We enjoyed Bobby Flay’s steak so much that we almost couldn’t make it to Mixx and Mur Mur, the Borgata’s much-improved night spots. We waddled in and met “in house” PR siren, Noel Stevenson, who joined Greg Coyle and my merry band. Mixx has been redone. They added Marquee-style seating to help define the dance floor, and brought flying trusses and lights in to make the tall room more intimate. John Mayer sat at the table next to ours, and wandered around the place, mostly unnoticed. My gal saw him at the pool the next day. Although the Jersey shore crowd is evident, it isn’t at all dominant. The Borgata is now mostly Philadelphia money and New Yorkers. The Aces train has now been embraced. It’s a relaxing couple of hours in absolutely pleasant surroundings and company, from Penn Station to paradise. New Yorkers without cars no longer have to take uncomfortable buses to get there. On Sunday, after gorging on more lobster and Kobe beef at Michael Mina’s Seablue, we hit the pool for the after-party for super model Molly Sims’s trunk show. We sat with Molly and her crew, which included Richard Thomas, and his very preggers wife. Super Molly was super friendly as we chatted about her career, which has transitioned into design and acting. We raved about DJ Jesse Marco, who offered one fun track after another. She also loves DJ Mos. The Borgata’s stable of club DJs are familiar faces: Spyder from LA, Rachida and Dalton, or Eli Escobar, and, of course they often have Samantha Ronson down, and so many others we know.

We took day and night trips to the Chelsea Hotel to hang with NY marketing guru Josh Shames, and to breakfast at Tblinsky’s where Rachel, our favorite waitress ever, gave us AC tips, and fresh coffee. Borgata is marvelous. We even caught the Amish Outlaws doing fun covers at the Gypsy Bar. The balancing act that is AC is ever improving, ever changing.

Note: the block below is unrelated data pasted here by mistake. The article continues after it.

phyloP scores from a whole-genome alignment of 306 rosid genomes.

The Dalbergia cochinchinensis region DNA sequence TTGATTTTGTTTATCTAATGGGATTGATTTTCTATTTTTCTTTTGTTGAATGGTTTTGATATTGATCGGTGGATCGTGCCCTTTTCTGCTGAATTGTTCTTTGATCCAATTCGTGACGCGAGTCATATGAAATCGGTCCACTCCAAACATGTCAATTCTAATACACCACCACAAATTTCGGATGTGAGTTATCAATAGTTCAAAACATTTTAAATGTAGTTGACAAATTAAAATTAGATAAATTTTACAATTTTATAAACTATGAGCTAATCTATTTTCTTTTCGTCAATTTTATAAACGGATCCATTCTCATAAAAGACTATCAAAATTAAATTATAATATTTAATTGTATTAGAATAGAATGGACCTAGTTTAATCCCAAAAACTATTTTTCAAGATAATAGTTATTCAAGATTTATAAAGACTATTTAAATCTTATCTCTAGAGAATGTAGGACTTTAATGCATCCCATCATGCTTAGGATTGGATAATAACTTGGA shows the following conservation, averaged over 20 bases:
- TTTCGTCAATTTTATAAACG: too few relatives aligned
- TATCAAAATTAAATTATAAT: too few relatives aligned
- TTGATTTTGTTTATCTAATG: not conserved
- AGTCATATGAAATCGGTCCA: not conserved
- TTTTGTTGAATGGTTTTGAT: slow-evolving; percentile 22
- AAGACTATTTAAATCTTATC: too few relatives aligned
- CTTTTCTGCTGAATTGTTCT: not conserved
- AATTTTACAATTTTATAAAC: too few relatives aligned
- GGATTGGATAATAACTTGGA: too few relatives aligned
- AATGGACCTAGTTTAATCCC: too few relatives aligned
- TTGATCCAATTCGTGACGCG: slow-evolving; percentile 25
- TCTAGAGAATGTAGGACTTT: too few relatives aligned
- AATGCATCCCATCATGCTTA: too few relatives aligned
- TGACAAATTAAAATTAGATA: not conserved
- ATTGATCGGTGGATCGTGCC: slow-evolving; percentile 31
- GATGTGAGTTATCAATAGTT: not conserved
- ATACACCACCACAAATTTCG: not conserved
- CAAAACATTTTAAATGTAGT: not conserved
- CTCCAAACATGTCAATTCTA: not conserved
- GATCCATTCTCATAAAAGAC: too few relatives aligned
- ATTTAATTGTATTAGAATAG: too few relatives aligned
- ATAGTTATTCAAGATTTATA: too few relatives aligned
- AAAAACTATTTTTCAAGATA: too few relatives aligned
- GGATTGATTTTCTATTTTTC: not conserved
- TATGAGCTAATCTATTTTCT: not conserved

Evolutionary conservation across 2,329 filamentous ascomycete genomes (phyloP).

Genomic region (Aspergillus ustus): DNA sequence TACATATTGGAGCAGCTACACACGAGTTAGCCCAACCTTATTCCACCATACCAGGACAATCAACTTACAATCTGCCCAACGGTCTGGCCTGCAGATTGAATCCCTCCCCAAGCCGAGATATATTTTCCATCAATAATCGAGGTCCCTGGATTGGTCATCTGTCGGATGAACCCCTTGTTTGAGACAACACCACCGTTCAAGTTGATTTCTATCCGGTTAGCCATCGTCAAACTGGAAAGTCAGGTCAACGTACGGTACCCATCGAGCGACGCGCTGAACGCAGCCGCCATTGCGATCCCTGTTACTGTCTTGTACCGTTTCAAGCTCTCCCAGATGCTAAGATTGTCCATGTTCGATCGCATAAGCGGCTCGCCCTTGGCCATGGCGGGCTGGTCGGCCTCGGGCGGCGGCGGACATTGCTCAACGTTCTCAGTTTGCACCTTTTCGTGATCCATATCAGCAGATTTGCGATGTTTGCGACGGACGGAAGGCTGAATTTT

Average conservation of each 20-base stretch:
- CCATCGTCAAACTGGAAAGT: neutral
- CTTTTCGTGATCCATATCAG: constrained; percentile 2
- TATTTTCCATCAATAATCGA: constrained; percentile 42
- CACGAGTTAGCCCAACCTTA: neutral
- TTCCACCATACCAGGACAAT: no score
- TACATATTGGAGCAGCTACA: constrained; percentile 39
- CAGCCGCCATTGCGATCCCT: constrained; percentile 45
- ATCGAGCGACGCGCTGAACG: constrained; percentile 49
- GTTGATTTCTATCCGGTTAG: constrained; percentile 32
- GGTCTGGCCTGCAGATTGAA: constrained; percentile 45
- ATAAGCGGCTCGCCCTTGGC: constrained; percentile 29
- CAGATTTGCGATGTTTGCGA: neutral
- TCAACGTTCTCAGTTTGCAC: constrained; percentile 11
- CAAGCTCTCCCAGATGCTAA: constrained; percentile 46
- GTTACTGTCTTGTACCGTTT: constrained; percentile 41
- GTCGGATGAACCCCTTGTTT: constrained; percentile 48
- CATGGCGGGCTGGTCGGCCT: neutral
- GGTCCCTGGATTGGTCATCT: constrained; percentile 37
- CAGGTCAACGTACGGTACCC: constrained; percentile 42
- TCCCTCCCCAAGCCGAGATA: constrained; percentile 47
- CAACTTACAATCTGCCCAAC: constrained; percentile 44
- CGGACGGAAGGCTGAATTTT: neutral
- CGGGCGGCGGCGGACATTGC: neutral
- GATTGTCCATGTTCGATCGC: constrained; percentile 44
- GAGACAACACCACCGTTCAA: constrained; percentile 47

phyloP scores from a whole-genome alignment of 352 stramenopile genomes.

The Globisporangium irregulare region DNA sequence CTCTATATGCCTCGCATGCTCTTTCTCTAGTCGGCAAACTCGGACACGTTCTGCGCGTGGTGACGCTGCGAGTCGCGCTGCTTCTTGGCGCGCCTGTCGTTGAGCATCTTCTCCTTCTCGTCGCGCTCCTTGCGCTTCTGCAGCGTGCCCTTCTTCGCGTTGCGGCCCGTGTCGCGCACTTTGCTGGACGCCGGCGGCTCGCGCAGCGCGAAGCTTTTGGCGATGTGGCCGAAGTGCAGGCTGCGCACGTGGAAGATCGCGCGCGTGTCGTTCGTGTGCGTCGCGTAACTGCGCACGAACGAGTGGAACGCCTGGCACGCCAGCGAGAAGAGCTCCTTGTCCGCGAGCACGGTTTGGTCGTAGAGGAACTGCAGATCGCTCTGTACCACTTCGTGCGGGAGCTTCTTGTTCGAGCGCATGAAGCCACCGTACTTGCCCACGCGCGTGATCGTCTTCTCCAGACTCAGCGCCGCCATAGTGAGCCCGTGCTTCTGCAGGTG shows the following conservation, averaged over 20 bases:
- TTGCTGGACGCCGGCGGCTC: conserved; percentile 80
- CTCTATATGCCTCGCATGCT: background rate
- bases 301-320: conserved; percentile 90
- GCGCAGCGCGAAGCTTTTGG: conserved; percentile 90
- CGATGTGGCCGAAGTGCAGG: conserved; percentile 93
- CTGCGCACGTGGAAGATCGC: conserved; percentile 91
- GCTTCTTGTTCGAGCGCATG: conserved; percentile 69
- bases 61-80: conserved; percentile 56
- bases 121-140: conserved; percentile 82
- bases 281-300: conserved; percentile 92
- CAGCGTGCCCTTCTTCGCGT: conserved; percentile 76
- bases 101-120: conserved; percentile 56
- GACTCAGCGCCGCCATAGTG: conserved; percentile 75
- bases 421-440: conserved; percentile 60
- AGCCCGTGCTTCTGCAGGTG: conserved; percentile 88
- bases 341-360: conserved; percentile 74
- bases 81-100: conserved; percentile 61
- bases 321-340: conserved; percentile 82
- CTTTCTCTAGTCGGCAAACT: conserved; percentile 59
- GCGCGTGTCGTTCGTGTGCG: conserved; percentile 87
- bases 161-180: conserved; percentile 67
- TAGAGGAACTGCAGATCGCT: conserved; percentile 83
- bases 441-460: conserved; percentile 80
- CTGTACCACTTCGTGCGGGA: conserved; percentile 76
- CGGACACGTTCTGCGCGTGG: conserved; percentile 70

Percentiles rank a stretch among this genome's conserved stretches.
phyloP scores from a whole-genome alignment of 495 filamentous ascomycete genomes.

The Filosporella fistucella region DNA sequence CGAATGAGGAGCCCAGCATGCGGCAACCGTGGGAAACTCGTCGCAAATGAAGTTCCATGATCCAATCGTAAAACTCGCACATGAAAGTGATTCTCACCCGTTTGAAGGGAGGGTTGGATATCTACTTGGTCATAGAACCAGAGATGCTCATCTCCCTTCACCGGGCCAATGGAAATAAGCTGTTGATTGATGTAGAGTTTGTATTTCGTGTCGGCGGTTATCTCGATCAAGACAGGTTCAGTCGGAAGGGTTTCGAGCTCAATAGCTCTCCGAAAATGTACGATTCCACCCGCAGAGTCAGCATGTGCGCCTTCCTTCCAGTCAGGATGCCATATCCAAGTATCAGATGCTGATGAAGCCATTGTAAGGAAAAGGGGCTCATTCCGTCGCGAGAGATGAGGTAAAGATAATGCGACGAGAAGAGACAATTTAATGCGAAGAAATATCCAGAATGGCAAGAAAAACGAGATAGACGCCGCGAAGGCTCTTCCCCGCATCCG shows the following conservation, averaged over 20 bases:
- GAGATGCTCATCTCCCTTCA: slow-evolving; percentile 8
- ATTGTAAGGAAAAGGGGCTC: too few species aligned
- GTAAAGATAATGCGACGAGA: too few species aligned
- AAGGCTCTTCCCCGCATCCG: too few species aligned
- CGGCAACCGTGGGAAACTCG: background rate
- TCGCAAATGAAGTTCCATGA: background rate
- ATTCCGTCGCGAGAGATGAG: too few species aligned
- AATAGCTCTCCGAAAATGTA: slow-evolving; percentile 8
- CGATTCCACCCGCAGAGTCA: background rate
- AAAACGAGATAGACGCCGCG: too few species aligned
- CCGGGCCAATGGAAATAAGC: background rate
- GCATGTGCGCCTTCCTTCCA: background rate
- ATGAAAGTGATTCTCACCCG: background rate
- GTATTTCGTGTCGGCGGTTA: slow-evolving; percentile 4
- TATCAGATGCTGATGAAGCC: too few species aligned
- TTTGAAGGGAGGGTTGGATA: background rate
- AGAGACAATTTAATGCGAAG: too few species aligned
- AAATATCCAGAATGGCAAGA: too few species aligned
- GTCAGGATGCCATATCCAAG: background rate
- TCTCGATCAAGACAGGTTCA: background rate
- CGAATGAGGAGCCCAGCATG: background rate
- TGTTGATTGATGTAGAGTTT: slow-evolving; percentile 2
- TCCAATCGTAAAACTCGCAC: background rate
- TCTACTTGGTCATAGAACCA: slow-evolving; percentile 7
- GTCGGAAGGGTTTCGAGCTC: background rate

The dormant Revel Hotel and Casino looms over the beach landscape, a 900 million dollar monument to new that is getting old, as it remains unfinished. It’s a skyscraper on the beach with no bank money available to energize the steel and glass into the dream it was meant to be. It defines the current AC view, which is freeze-framed between boom and bust. The Borgata and The Chelsea Hotel are thriving Meccas delivering charm, grace, fun and sophistication. When they were built, they seemed years ahead of their time, but no one envisioned this many years. The rest of AC wriggles to catch up. The Water Club, where we stayed, is the new Borgata offering. It is all things to all people. Still, as we cabbed from the beach to the Marina oasis, our driver dubbed the surrounding area Borghetto, and told us of its urban flaws. These days, you don’t see this sad side to the fairy tale unless you want to. You hear only of Jay-Z, or Sting, or last week’s trip by Lady GaGa. The Borgatta has outlawed the bad, and succeeds in making your stay great and safe. We are hundreds of thousands of Catherine the Greats pleasantly kept unaware of the peasants.

Borgata succeeds on every level. it is Vegas, near an ocean; it brings world-class acts and players to the decidedly un-worldly Jersey coast. It provides the meaning of success to a population confused by economic uncertainties. The Borgata continues to lead, while others have been swept away by the changing financial currents. I asked one of the DJs what they played, and was told ‘anything fun, people are here to have fun so it’s easy.’ Maybe that’s what is missing from NY nightlife. The ever-so-jaded crowds, unable to create their own fun because the unmonied, creative types have been banished to Brooklyn, want desperately to be entertained, and insist on having a type of fun as phony as the smile on the bottle model waitress’s puss. The Borgata delivers fun as if that wasn’t a novel concept. I cant wait to go back.